Wednesday, June 17, 2020

Russian Satirical Journals from the Revolutionary Upheaval of 1905-1907

Zarevo, Interior Art, 1906 pres2012-0707-332 Zhupel, Issue 2, Interior Art, 1905 pres2012-0720-39 Rus, Issue 11, interior art, 1907-11 Plamia, Issue 2, 1905 Plamia, Issue 4, 1905 Zabiiaka, Issue 3, 1905-06 Vampir, Issue 1, 1906 Anchar, Issue 1, 1906 pres2012-0731-3 pres2012-0711-21 Buria, Issue 4, Interior Art, 1906 Zhupel, Issue 3, Interior Art, 1906 pres2012-0005-2 Kosa, no. 1, February 10, 1906 Sekira, vol. 1, no. 8, February 10, 1906-1 Sekira, vol. 1, no. 10, 1906-1 Bureval, Issue 1, 1906 Leshii, Issue 1, Interior Art, 1906 pres2012-0707-1 Kosa, no. 2, 1906 pres2012-0005-9.2 Zarevo, Issue 3, 1906 Zhupel, Issue 1, 1905 Sekira, vol. 1, no. 12, 1906-8 Sekira, vol. 1, no. 6, January 27, 1906 Zhurnal, Issue 1, 1906 Burelom, Issue 3, 1906 Shershen', no. 10, March 10, 1906 Ovod, Issue 1, 1906 Zritel', vol. 2, no. 2, January 8, 1906-1 Skorpion, Issue 2, 1906 Buria, Issue 4, 1906 Gvozd, Issue 2, 1906 Zhupel, Issue 3, 1906 K svietu. Issue 1, 1906 Zhupel, Issue 3, Interior Art 2, 1906 Vampir, Issue 3, Interior Art, 1906 Bureval, Issue 1, Interior Art, 1906 Maski, Issue 5, Interior Art, 1906 pres2012-0700-26 pres2012-0754-3.2 Zhupel, Issue 3, Interior Art 4, 1906 Luvenal, Issue 1, 1906 pres2012-0754-2 Zhupel, Issue 3, Interior Art 3, 1906 Zabiiaka, Issue 3, Interior Art, 1905-06

"This collection documents some of the most important events of the period known as the first Russian Revolution of 1905-1907. It was during this unprecedented rise of national self-identity that the first Russian Constitution and Russian Parliament were initially created. The first Russian Revolution was a period of struggle for political, social and human rights, and the press, which had previously been subject to censorship, enjoyed a new freedom which had never before appeared in Russia.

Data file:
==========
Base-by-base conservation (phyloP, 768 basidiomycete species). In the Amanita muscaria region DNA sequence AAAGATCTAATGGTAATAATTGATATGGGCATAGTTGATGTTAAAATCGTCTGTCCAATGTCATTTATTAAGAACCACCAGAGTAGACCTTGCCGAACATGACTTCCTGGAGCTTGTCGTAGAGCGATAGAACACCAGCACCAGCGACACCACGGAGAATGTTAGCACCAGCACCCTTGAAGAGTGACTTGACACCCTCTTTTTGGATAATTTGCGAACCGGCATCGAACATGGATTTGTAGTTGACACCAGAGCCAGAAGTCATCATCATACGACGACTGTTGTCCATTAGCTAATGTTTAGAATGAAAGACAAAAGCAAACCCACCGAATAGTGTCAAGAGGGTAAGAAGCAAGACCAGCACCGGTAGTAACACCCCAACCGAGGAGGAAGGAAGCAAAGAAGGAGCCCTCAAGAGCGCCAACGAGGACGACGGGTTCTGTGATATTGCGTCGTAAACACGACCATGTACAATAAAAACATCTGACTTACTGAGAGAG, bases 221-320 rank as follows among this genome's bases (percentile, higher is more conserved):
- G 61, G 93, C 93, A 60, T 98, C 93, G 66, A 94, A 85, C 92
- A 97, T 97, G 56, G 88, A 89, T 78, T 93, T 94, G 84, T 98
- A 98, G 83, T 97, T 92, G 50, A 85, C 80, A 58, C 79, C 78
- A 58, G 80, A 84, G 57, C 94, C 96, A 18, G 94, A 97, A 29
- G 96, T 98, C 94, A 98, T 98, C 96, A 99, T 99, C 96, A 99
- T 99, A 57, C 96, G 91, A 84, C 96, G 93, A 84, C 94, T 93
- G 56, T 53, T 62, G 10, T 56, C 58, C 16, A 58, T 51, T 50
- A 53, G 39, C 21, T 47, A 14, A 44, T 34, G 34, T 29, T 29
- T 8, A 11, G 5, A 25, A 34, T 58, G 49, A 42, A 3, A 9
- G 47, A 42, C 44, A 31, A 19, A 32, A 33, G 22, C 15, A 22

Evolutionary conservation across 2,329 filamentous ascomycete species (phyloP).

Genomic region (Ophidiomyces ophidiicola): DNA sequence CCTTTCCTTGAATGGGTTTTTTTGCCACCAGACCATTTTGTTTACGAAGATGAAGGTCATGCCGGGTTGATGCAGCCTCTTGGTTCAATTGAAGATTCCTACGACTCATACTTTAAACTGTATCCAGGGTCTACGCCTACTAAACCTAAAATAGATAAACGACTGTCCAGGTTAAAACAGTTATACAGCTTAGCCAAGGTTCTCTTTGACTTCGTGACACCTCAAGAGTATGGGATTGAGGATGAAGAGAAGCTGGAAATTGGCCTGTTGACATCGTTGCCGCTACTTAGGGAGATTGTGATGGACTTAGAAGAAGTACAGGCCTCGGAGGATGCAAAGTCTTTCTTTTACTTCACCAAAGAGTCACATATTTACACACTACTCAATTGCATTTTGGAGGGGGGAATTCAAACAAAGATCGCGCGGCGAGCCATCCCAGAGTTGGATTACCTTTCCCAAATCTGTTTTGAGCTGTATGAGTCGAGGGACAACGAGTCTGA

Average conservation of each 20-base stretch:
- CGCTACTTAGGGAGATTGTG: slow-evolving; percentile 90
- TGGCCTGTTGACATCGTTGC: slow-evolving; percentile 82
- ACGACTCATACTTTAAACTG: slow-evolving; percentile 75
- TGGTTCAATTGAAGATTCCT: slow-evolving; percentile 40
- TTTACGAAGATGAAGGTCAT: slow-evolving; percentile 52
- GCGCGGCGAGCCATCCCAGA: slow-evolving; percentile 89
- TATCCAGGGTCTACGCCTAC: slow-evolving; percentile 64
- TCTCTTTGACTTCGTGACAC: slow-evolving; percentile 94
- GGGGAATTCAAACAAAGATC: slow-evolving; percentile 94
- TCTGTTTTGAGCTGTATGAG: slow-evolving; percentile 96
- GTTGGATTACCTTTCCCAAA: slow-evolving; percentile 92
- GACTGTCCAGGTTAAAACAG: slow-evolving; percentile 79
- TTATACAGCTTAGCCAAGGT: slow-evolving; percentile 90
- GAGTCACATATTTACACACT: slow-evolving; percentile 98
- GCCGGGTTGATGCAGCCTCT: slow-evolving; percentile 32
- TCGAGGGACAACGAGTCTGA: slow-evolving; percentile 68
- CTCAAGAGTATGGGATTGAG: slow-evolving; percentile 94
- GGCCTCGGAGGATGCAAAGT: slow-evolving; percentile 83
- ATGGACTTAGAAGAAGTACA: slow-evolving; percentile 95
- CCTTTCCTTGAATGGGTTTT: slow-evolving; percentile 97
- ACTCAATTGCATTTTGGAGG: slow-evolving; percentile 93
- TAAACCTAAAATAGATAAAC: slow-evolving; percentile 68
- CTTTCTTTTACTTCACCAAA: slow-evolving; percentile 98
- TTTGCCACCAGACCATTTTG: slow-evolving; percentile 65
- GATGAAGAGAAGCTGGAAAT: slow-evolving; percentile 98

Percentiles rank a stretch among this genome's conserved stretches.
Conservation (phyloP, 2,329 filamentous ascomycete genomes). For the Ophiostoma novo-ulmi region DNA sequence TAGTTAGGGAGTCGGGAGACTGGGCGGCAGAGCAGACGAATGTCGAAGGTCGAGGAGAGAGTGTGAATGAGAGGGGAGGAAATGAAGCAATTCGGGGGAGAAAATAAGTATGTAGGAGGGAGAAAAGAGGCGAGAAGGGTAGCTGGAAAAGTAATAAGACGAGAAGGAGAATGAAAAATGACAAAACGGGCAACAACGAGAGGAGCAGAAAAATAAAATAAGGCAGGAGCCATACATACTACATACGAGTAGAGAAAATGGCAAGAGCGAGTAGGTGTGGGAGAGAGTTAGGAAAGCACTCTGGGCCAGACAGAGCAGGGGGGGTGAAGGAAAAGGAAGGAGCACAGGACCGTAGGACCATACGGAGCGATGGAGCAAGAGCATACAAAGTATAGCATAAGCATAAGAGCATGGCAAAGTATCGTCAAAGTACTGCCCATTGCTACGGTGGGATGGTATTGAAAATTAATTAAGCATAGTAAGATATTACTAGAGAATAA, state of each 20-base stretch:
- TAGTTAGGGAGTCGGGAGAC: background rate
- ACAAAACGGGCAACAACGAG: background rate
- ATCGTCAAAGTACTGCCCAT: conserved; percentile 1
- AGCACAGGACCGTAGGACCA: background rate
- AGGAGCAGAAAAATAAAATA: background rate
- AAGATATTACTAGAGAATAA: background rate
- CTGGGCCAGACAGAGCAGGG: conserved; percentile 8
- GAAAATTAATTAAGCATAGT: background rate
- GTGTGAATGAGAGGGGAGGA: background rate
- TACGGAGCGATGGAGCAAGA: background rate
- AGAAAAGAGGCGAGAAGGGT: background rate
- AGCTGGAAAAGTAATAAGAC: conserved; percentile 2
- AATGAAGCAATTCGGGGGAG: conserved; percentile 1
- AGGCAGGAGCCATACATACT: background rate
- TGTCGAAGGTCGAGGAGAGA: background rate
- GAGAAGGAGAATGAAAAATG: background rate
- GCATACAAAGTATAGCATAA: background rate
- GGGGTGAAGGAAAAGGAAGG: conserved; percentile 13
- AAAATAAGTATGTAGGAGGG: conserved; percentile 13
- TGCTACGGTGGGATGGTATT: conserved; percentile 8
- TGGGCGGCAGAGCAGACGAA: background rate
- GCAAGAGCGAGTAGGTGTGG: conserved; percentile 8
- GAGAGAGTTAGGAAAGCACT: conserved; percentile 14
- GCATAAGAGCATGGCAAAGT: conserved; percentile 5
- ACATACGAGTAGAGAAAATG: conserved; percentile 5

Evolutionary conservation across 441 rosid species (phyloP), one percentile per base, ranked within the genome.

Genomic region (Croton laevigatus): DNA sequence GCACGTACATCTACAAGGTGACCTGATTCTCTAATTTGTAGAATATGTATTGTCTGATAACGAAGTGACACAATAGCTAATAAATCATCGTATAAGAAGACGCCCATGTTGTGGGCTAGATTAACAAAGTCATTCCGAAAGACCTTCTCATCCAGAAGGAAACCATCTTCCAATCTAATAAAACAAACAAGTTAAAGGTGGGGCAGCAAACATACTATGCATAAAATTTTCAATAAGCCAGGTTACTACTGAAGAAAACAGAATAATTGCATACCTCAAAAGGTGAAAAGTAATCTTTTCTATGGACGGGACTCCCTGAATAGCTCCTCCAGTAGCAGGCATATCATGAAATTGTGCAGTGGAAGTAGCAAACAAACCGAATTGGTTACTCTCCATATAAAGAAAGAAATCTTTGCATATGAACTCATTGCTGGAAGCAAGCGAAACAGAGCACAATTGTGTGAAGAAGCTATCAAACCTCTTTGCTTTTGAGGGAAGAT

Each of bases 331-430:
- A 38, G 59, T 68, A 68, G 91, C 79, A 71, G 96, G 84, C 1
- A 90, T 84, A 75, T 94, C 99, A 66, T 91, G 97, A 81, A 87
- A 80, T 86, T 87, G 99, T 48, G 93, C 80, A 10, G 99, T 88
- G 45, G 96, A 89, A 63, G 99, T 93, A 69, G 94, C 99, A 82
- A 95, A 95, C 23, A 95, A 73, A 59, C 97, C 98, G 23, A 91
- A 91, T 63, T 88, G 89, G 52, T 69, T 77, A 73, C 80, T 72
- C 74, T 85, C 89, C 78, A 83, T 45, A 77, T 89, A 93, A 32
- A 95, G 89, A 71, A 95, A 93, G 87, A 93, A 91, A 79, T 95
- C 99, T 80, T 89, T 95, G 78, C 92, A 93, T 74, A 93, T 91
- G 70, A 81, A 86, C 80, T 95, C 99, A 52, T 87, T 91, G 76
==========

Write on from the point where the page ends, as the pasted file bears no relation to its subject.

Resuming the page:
Nevertheless, disillusionment with the political and social reforms was expressed through political satire and caricature, published in numerous journals all over the country. The pages of these journals served as an arena for political parties and the newly born social classes of Russia – both the bourgeois and the workers. The explicit satirical form of these publications and their subsequent immediate distribution to interested readers attracted many well-known writers and artists who were either contributors or, occasionally, editors of these journals. The journals in the collection present a unique and sparkling collaboration amongst famous Russian authors such as Konstantin Bal’mont, Ivan Bunin, Maxim Gorky, Aleksandr Kuprin, Valerii Brusov, etc., with the artistic talents of Ivan Bilibin, Boris Kustodiev, Léon Bakst, Valentin Serov, Alexandre Benois, and others.

As the Russian autocracy regained its power, the unprecedented freedom of the Russian press diminished and then vanished. While some journals were published continuously for months afterward, many others were either closed or suppressed, and their editors prosecuted, with the entire publishing run of some issues confiscated and destroyed by the authorities. " - quote source

Images mostly found at USC Libraries.

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